Wang also looks at social as a way to connect the user experience across all of Smule’s apps. In the future, for example, the company could create a single user profile showing all of your performances in any Smule product. Or users might be able to collaborate across apps, with one person supplying the piano part via Magic Piano while someone else provides the vocals via Sing.
Smule says its apps have now been installed 61 million times, and that they have 15 million monthly active users.
You can download the Sing app here.
Helping people everywhere answer the nagging question, “What’s that song?,” Shazam today celebrates its 5 billionth tag, meaning that the company’s audio fingerprinting technology has been used more than 5 billion times to help mobile users identify songs and television content.
“It took Shazam 10 years to see its first billion tags, then 10 months to achieve the second billion. And in just a year, we have gone from two billion tags to five billion,” Shazam CEO Andrew Fisher said in a statement.
Pink’s song “Blow Me One Last Kiss” marked the 5 billionth tag, the company said.
Shazam started as a small-time text message service for song identification in the U.K. in 2002. It has since become the definitive music-tagging application, with 225 million mobile users who use the app 10 million times per day. The company’s rise to recognizability — Shazam is often used as a verb — can be attributed, in part, to releasing early on mobile with an application for iPhone in July 2008.
More recently, the London-based company has migrated to bigger screens, enabling its technology to recognize television content and advertisements to provide viewers with enhanced second screen experiences.
The first Shazam-enabled TV commercial aired during Super Bowl XLIV in 2010, and since then the company has worked with brands and media companies, including American Idol and the London Olympics, to make television content taggable.
Photo credit: caribb/Flickr
Filed under: media
At the dawn of the third millennium, there aroseth a new generation of consumers, called Millennials, and the great and mighty brands looked upon this generation and did lust after their spending power greatly. But the ways of the Millennials were strange to the brands, who despaired of winning their favor. Then there aroseth in the land many false prophets, who said unto the brands, “Giveth unto us a large retainer, plus travel expenses, that we may deliver these Millennials unto you, for their strange ways are known only to us.” In this way many were deceived, and despair filled the land, except among those whose retainers purchased ski vacations in Banff.
As a Gen-Xer, I’m a little jealous that marketing gurus never burned so many mental calories trying to figure me out. But the ones who did invariably pointed out that Gen-Xers had grown up in a media-saturated culture, had become immune to the siren song of traditional advertising, and demanded that brands treat them with authenticity. Does that sound like some other generation you know? Ironically, we’ve made the Millennials seem so distinctive because digital media has enlarged our echo chamber, so we can devote a lot more space to analyzing a generation of consumers whose chief characteristic is, well, their immersion in digital media.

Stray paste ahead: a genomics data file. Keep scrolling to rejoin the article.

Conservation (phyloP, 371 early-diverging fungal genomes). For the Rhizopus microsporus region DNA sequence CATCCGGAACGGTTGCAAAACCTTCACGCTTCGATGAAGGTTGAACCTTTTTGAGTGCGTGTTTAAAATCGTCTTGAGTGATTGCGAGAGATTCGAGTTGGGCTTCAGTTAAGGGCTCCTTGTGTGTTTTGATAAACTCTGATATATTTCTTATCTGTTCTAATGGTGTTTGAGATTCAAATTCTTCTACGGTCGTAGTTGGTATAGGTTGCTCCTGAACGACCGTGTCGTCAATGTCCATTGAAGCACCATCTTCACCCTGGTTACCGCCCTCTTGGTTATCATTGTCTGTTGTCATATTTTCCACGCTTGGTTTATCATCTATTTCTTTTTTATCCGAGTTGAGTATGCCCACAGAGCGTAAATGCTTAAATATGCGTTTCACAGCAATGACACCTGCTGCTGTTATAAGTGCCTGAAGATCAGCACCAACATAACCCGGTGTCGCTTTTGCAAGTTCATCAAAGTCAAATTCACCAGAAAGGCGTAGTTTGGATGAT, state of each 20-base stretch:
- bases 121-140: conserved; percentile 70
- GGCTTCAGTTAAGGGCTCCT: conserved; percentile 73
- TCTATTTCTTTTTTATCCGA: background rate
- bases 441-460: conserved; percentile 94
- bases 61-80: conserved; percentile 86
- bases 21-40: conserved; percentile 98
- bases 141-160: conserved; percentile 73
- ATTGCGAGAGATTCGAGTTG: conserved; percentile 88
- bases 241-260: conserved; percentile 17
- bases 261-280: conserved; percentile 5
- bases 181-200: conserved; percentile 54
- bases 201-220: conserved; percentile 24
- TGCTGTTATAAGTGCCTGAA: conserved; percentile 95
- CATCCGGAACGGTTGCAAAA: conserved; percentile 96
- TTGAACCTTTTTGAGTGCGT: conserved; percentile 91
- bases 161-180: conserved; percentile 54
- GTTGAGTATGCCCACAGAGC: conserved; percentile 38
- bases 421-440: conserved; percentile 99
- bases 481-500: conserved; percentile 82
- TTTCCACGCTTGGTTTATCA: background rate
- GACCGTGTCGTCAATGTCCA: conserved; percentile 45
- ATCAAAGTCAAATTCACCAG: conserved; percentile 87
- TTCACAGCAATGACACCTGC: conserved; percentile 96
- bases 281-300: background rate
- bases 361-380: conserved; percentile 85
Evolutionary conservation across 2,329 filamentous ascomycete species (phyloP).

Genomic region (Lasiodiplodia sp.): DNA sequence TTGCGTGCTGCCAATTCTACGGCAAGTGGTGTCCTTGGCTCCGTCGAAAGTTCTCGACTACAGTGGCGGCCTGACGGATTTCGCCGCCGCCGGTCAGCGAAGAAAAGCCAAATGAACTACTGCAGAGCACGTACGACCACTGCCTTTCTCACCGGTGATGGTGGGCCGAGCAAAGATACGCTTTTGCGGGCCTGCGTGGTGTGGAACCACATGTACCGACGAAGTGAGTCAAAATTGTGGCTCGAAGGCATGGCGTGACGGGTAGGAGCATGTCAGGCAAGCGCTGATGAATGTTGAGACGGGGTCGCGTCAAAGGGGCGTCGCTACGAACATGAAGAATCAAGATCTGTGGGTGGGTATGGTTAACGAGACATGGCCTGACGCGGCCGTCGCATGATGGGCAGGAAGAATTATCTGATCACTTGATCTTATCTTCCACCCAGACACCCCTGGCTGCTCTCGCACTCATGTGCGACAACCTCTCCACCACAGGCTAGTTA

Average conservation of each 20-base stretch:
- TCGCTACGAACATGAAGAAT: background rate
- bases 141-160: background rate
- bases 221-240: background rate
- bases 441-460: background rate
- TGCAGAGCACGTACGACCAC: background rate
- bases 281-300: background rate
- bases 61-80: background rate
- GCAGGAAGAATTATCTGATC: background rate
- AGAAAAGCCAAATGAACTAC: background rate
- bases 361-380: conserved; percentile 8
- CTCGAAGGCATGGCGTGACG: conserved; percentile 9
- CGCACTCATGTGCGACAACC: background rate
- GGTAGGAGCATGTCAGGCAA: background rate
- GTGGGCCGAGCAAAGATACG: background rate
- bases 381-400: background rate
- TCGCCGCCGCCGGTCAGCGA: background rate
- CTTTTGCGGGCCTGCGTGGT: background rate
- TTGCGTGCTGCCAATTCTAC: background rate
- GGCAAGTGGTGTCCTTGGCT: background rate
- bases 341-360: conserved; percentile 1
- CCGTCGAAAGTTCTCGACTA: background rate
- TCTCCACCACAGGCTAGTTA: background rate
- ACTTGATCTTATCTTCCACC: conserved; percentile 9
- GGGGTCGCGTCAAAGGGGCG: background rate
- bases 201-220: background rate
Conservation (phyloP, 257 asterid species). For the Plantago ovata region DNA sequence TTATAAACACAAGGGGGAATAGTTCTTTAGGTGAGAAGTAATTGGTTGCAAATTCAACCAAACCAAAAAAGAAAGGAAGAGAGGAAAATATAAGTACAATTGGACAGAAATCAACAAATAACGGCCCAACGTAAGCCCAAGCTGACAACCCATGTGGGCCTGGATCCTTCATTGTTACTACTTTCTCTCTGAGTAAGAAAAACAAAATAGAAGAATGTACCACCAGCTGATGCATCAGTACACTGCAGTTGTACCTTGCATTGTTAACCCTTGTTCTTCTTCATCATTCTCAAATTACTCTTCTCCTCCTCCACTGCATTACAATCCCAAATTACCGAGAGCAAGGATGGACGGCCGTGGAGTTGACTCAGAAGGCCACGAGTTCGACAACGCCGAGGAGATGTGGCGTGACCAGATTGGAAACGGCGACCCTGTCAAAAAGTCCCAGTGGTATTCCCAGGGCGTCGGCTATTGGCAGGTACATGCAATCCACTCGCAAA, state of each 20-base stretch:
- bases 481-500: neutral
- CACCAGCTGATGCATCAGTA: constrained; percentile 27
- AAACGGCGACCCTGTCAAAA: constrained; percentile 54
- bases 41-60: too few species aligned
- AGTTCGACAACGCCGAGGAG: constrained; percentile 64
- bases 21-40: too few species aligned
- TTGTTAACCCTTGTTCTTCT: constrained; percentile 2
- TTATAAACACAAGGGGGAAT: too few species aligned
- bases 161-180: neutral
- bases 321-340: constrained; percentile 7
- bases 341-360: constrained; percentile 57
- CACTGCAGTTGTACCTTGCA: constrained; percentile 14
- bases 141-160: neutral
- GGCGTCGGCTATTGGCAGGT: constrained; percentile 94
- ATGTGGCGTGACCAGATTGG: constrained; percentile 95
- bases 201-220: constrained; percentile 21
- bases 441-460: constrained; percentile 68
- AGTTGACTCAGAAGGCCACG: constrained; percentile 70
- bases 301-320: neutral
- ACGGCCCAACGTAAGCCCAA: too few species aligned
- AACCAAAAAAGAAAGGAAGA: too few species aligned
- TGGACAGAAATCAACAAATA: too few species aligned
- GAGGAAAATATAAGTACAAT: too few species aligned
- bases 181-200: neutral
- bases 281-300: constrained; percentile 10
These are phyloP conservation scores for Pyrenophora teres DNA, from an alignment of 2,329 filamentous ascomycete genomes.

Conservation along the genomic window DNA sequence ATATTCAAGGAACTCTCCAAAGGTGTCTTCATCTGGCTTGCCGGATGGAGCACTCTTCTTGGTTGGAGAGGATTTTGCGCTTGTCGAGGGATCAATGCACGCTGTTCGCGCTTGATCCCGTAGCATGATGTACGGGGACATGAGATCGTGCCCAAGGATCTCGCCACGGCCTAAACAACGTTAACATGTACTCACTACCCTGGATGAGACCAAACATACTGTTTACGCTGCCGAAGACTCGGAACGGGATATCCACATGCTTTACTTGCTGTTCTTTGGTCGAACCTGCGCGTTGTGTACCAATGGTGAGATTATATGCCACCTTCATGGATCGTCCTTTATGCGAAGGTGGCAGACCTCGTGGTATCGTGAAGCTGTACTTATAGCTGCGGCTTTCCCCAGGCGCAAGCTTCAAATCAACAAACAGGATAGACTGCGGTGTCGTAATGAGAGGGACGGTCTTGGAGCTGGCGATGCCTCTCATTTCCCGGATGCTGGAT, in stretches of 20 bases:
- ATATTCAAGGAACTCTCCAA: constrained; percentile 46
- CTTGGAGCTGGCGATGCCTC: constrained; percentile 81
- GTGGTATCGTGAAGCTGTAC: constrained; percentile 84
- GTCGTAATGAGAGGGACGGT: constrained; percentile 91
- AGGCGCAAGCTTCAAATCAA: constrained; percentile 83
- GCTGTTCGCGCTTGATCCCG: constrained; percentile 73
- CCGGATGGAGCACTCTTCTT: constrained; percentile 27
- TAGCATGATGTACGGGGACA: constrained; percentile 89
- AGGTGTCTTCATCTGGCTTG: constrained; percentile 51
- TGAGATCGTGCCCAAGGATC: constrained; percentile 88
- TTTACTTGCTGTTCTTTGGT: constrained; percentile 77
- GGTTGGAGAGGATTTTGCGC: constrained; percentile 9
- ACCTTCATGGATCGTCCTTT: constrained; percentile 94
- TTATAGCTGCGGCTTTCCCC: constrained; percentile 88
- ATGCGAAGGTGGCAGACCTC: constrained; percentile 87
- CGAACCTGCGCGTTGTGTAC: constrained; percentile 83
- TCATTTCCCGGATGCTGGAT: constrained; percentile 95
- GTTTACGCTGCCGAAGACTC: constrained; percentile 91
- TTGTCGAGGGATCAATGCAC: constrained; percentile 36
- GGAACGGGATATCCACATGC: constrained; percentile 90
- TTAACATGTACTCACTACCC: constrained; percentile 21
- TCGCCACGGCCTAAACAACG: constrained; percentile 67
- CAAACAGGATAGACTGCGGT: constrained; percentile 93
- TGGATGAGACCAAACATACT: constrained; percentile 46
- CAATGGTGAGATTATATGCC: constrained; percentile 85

But Millennials’ status as “digital natives” — a generation that never knew the dark and disconnected pre-internet era — does give them a legitimate whiff of the exotic. They process information differently, socialize differently, and they alone will be able to play movies in their minds with the next retooling of Netflix. Also, the fact that they have grown up largely unexposed to commercial jingles frees up large portions of their brains for higher-order reasoning, like figuring out where to purchase the most sustainably made hemp messenger bag. I, on the other hand, dither my way through middle age being able to recite, in order, the ingredients of a Big Mac while never again being able to eat one, lest my arteries stop sending blood to my brain.
So how do we separate fact from hype when marketing to Millennials? As a digital marketer whose company, People to People Ambassador Programs, markets to and creates educational travel experiences for the younger end of the Millennial spectrum, this question is of surpassing interest to me. So I thought I’d undertake yet another of my “de-hypification” rituals and pass on what I’ve learned about the many pervasive myths surrounding these digital wunderkind.
I have a feeling I’m gonna lose a lot of friends with this post.
While trying to enjoy some Boy Meets World this morning, a jingle (pre-coffee, granted) hit my ears that rattled me to the deepest, darkest recesses of my soul.
It’s the first commercial jingle featured on this list, and simply put, it annoys the bajeezus out of me. But it’s certainly not the only one. And I know it’s not just me that can’t get these frustratingly catchy songs out of my head, because when I asked around the office for the commercial jingles that drive people nuts, the tunes rattled off their tongues like lightning.